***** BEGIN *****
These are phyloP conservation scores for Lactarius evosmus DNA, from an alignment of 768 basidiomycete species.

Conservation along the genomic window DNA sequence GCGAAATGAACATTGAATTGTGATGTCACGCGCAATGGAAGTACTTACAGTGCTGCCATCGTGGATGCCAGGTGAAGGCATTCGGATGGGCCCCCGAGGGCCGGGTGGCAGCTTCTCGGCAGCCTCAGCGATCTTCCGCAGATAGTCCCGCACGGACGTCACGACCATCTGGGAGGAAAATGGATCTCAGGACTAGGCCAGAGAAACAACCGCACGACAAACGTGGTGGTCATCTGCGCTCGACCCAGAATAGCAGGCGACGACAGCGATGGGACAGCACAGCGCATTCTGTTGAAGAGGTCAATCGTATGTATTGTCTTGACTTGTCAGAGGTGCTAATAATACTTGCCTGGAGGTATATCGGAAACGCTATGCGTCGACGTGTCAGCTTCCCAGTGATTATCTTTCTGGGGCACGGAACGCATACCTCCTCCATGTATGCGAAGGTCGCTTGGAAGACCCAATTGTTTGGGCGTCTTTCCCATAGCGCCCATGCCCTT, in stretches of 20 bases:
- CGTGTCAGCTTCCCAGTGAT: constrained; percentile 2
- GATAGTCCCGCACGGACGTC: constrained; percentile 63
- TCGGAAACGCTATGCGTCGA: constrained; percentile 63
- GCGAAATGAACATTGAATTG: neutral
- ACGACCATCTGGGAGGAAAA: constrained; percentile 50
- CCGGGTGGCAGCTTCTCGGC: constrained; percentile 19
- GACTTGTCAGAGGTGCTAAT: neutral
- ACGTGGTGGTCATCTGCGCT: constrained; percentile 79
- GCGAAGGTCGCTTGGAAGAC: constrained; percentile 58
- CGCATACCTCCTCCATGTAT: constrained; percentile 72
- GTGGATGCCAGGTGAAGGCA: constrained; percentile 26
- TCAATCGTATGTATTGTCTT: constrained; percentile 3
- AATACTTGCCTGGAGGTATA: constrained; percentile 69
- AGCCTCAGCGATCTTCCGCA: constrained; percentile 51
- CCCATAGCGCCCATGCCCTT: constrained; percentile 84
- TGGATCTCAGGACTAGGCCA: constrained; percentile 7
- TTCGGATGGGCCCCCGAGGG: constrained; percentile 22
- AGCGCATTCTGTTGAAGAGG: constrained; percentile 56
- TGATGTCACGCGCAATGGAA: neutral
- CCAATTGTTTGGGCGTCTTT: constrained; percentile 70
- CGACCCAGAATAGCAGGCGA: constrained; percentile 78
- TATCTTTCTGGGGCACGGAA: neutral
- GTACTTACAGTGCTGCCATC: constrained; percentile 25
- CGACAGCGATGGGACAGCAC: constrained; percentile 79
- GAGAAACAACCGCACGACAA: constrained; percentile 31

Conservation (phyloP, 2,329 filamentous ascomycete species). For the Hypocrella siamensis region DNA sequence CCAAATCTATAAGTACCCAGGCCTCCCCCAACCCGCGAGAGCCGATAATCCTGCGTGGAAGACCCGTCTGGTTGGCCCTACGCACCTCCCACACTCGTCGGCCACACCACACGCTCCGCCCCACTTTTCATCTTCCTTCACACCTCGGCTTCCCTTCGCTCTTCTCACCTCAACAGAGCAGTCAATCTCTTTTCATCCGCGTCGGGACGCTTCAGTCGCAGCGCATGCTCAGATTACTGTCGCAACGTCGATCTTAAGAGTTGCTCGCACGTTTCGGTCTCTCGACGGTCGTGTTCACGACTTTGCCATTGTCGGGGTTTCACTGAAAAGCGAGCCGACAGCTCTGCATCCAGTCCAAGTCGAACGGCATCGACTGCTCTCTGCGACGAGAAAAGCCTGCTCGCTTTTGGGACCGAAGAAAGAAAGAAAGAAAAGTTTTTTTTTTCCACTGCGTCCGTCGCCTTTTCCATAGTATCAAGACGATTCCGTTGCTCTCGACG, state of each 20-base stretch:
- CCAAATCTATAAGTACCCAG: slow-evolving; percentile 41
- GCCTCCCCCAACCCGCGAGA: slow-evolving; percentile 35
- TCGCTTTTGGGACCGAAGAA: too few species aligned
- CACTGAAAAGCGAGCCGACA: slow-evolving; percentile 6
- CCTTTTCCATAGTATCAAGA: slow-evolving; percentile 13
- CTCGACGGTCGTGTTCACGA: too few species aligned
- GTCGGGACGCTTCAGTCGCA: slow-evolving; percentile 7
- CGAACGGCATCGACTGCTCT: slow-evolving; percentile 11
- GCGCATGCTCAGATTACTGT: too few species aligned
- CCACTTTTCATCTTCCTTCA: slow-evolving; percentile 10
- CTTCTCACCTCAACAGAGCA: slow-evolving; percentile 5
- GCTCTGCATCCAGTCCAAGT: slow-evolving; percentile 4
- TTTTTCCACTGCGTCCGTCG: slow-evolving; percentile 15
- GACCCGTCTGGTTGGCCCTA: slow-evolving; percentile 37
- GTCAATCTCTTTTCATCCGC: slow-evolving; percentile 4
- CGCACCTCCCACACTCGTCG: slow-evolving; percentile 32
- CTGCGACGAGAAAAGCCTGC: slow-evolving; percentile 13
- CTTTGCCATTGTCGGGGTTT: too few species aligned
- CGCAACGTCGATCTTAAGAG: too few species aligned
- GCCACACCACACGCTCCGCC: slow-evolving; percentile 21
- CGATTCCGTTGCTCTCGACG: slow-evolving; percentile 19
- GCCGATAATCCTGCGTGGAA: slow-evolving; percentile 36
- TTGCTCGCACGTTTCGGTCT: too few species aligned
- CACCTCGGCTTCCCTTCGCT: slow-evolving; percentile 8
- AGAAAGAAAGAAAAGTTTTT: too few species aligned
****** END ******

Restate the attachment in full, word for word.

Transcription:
These are phyloP conservation scores for Lactarius evosmus DNA, from an alignment of 768 basidiomycete species.

Conservation along the genomic window DNA sequence GCGAAATGAACATTGAATTGTGATGTCACGCGCAATGGAAGTACTTACAGTGCTGCCATCGTGGATGCCAGGTGAAGGCATTCGGATGGGCCCCCGAGGGCCGGGTGGCAGCTTCTCGGCAGCCTCAGCGATCTTCCGCAGATAGTCCCGCACGGACGTCACGACCATCTGGGAGGAAAATGGATCTCAGGACTAGGCCAGAGAAACAACCGCACGACAAACGTGGTGGTCATCTGCGCTCGACCCAGAATAGCAGGCGACGACAGCGATGGGACAGCACAGCGCATTCTGTTGAAGAGGTCAATCGTATGTATTGTCTTGACTTGTCAGAGGTGCTAATAATACTTGCCTGGAGGTATATCGGAAACGCTATGCGTCGACGTGTCAGCTTCCCAGTGATTATCTTTCTGGGGCACGGAACGCATACCTCCTCCATGTATGCGAAGGTCGCTTGGAAGACCCAATTGTTTGGGCGTCTTTCCCATAGCGCCCATGCCCTT, in stretches of 20 bases:
- CGTGTCAGCTTCCCAGTGAT: constrained; percentile 2
- GATAGTCCCGCACGGACGTC: constrained; percentile 63
- TCGGAAACGCTATGCGTCGA: constrained; percentile 63
- GCGAAATGAACATTGAATTG: neutral
- ACGACCATCTGGGAGGAAAA: constrained; percentile 50
- CCGGGTGGCAGCTTCTCGGC: constrained; percentile 19
- GACTTGTCAGAGGTGCTAAT: neutral
- ACGTGGTGGTCATCTGCGCT: constrained; percentile 79
- GCGAAGGTCGCTTGGAAGAC: constrained; percentile 58
- CGCATACCTCCTCCATGTAT: constrained; percentile 72
- GTGGATGCCAGGTGAAGGCA: constrained; percentile 26
- TCAATCGTATGTATTGTCTT: constrained; percentile 3
- AATACTTGCCTGGAGGTATA: constrained; percentile 69
- AGCCTCAGCGATCTTCCGCA: constrained; percentile 51
- CCCATAGCGCCCATGCCCTT: constrained; percentile 84
- TGGATCTCAGGACTAGGCCA: constrained; percentile 7
- TTCGGATGGGCCCCCGAGGG: constrained; percentile 22
- AGCGCATTCTGTTGAAGAGG: constrained; percentile 56
- TGATGTCACGCGCAATGGAA: neutral
- CCAATTGTTTGGGCGTCTTT: constrained; percentile 70
- CGACCCAGAATAGCAGGCGA: constrained; percentile 78
- TATCTTTCTGGGGCACGGAA: neutral
- GTACTTACAGTGCTGCCATC: constrained; percentile 25
- CGACAGCGATGGGACAGCAC: constrained; percentile 79
- GAGAAACAACCGCACGACAA: constrained; percentile 31

Conservation (phyloP, 2,329 filamentous ascomycete species). For the Hypocrella siamensis region DNA sequence CCAAATCTATAAGTACCCAGGCCTCCCCCAACCCGCGAGAGCCGATAATCCTGCGTGGAAGACCCGTCTGGTTGGCCCTACGCACCTCCCACACTCGTCGGCCACACCACACGCTCCGCCCCACTTTTCATCTTCCTTCACACCTCGGCTTCCCTTCGCTCTTCTCACCTCAACAGAGCAGTCAATCTCTTTTCATCCGCGTCGGGACGCTTCAGTCGCAGCGCATGCTCAGATTACTGTCGCAACGTCGATCTTAAGAGTTGCTCGCACGTTTCGGTCTCTCGACGGTCGTGTTCACGACTTTGCCATTGTCGGGGTTTCACTGAAAAGCGAGCCGACAGCTCTGCATCCAGTCCAAGTCGAACGGCATCGACTGCTCTCTGCGACGAGAAAAGCCTGCTCGCTTTTGGGACCGAAGAAAGAAAGAAAGAAAAGTTTTTTTTTTCCACTGCGTCCGTCGCCTTTTCCATAGTATCAAGACGATTCCGTTGCTCTCGACG, state of each 20-base stretch:
- CCAAATCTATAAGTACCCAG: slow-evolving; percentile 41
- GCCTCCCCCAACCCGCGAGA: slow-evolving; percentile 35
- TCGCTTTTGGGACCGAAGAA: too few species aligned
- CACTGAAAAGCGAGCCGACA: slow-evolving; percentile 6
- CCTTTTCCATAGTATCAAGA: slow-evolving; percentile 13
- CTCGACGGTCGTGTTCACGA: too few species aligned
- GTCGGGACGCTTCAGTCGCA: slow-evolving; percentile 7
- CGAACGGCATCGACTGCTCT: slow-evolving; percentile 11
- GCGCATGCTCAGATTACTGT: too few species aligned
- CCACTTTTCATCTTCCTTCA: slow-evolving; percentile 10
- CTTCTCACCTCAACAGAGCA: slow-evolving; percentile 5
- GCTCTGCATCCAGTCCAAGT: slow-evolving; percentile 4
- TTTTTCCACTGCGTCCGTCG: slow-evolving; percentile 15
- GACCCGTCTGGTTGGCCCTA: slow-evolving; percentile 37
- GTCAATCTCTTTTCATCCGC: slow-evolving; percentile 4
- CGCACCTCCCACACTCGTCG: slow-evolving; percentile 32
- CTGCGACGAGAAAAGCCTGC: slow-evolving; percentile 13
- CTTTGCCATTGTCGGGGTTT: too few species aligned
- CGCAACGTCGATCTTAAGAG: too few species aligned
- GCCACACCACACGCTCCGCC: slow-evolving; percentile 21
- CGATTCCGTTGCTCTCGACG: slow-evolving; percentile 19
- GCCGATAATCCTGCGTGGAA: slow-evolving; percentile 36
- TTGCTCGCACGTTTCGGTCT: too few species aligned
- CACCTCGGCTTCCCTTCGCT: slow-evolving; percentile 8
- AGAAAGAAAGAAAAGTTTTT: too few species aligned